In the global community of Chinese martial art (both internal and external), Tai Chi, and Qigong, Dr. Yang, Jwing-Ming (1946- ) needs no introduction. For someone who is new to the art, Dr. Yang was poor, sick and weak growing up in Taiwan and learned Shaolin White Crane (a Chinese martial art combining soft and hard techniques) at age 15 for 13 years from Master Gin Gsao Cheng and later studied Tai Chi Chuan under the tutelage of Masters Tao Kao and Mao-Ching Li. He earned a master’s degree in physics from National Taiwan University (Taipei, Taiwan) and a Ph.D. in mechanical engineering from Purdue University (West Lafayette, Indiana).

After working for large American companies, he gave up the more lucrative profession and devoted himself to promote martial art, Tai Chi, and Qigong. He has been a teacher for 58 years and established YMAA International branches and schools worldwide and won awards and recognitions. He is not just a Grandmaster of the art with great knowledge and skills but also a renowned author and published 50 books and 90 instructional videotapes and DVDs.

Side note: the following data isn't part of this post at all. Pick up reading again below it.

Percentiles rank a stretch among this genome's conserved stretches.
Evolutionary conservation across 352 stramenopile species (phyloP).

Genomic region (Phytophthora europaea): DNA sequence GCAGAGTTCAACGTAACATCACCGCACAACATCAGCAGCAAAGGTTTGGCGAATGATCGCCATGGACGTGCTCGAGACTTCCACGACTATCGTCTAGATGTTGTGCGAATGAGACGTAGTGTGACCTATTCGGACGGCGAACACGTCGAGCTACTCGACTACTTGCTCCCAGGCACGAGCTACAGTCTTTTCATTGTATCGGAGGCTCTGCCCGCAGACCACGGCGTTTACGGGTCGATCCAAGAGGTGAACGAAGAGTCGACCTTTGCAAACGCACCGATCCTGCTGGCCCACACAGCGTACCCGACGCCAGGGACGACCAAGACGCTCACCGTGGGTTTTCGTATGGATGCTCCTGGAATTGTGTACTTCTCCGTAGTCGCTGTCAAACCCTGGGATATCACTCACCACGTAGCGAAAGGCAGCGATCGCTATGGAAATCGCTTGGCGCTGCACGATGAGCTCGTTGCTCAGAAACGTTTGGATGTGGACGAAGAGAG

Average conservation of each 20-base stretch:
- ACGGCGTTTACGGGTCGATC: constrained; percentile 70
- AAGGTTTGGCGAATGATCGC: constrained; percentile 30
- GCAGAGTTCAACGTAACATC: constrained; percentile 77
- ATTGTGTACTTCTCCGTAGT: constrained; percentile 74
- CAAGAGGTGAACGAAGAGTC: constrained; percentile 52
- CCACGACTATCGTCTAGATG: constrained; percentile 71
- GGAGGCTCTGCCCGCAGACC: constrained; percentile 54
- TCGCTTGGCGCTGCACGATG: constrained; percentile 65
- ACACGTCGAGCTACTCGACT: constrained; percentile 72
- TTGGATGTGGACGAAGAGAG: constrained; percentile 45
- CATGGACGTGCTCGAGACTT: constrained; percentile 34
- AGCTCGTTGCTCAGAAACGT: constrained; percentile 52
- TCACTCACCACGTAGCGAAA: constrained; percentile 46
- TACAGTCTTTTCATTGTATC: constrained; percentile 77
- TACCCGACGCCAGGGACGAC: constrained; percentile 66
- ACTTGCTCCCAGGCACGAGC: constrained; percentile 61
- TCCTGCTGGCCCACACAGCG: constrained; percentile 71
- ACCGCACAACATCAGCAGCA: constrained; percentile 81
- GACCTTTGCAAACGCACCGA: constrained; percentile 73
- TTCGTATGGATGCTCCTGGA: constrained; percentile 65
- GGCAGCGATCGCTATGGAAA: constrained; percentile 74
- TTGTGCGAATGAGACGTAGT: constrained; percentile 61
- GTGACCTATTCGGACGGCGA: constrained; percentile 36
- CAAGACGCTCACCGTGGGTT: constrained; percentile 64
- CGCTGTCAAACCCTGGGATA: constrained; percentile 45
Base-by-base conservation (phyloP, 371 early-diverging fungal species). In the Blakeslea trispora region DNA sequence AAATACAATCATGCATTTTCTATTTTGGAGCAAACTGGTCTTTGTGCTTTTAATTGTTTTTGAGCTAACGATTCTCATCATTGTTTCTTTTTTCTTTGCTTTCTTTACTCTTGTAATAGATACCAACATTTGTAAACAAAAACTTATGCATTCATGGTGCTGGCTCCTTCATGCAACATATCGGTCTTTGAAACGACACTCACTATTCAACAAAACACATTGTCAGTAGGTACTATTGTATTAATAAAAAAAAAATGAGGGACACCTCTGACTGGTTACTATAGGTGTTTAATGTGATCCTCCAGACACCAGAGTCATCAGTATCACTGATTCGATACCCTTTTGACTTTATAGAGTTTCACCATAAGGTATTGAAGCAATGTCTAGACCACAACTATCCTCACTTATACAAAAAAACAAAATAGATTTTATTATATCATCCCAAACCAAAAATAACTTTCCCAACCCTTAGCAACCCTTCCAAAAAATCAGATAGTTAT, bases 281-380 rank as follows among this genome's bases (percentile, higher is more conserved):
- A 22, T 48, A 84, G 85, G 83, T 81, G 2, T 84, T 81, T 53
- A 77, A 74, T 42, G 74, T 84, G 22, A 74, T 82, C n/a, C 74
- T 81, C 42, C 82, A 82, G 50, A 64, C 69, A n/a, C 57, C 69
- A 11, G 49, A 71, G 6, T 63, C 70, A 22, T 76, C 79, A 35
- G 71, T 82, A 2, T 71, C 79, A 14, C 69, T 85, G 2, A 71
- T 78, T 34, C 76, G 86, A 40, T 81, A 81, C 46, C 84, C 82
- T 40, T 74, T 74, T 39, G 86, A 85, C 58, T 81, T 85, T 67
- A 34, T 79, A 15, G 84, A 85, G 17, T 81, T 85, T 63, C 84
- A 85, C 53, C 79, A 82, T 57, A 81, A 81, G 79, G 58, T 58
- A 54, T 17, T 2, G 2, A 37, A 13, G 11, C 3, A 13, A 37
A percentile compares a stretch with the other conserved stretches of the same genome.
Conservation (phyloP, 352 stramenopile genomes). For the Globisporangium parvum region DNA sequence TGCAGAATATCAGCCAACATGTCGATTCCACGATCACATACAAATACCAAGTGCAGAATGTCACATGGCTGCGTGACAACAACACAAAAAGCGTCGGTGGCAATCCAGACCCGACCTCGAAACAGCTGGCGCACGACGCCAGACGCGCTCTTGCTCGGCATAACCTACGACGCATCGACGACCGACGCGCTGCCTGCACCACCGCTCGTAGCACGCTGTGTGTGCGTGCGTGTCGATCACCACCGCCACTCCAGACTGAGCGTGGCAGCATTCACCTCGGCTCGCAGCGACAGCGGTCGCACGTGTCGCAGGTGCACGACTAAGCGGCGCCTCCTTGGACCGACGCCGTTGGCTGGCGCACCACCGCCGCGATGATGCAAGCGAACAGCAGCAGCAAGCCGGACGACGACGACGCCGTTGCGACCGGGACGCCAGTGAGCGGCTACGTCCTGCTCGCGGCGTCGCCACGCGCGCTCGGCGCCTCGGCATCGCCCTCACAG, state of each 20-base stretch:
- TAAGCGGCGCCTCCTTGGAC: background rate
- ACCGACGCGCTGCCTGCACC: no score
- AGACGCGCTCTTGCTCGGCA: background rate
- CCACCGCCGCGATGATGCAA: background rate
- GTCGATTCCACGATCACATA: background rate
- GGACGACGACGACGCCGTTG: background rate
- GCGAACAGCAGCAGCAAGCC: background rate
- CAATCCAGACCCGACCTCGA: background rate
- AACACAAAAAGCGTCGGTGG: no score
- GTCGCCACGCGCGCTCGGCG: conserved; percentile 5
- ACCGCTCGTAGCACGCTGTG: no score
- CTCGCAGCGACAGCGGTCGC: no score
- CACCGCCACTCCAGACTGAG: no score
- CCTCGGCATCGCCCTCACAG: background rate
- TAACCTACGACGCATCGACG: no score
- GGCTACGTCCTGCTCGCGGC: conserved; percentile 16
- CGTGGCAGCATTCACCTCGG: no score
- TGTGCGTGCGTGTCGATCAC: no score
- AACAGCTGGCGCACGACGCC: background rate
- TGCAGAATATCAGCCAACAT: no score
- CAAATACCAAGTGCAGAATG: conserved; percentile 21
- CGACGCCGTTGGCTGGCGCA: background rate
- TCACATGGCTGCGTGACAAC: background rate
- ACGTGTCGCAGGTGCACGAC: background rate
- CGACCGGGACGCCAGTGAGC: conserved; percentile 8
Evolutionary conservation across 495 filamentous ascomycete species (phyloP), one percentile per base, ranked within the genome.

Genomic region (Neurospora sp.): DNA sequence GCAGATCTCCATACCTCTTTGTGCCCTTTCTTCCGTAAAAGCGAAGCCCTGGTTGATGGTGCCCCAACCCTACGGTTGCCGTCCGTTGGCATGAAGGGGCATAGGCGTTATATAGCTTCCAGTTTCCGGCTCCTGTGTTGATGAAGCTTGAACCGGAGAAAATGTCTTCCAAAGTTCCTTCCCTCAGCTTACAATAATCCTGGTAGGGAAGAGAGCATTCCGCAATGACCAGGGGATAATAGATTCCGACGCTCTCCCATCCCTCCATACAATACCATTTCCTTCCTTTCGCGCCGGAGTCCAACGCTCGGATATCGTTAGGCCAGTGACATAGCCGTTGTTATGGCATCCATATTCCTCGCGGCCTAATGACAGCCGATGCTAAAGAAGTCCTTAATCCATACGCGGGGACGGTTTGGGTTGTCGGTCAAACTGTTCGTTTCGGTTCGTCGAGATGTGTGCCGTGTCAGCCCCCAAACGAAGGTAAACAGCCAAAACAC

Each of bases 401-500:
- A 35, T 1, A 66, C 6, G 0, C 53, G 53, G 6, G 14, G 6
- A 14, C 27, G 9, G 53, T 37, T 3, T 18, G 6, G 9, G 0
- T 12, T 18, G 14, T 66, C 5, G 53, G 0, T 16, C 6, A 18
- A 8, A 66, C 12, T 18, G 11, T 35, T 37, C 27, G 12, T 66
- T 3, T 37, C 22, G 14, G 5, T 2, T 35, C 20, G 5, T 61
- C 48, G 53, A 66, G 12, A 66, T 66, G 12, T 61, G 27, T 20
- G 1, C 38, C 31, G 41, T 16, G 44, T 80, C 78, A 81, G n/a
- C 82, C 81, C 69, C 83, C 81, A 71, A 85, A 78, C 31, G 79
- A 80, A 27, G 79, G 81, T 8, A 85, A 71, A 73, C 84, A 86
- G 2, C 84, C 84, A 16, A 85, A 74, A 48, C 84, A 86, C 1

With his scientific training background and an extremely logical mind, many of his books are written with a scholarly rigor. He provides background, theory, references, and bibliographies of the content and painstakingly includes Chinese characters and Ping-yin in books. They read like textbooks but not boring. He explains complicated and complex subjects with plain English.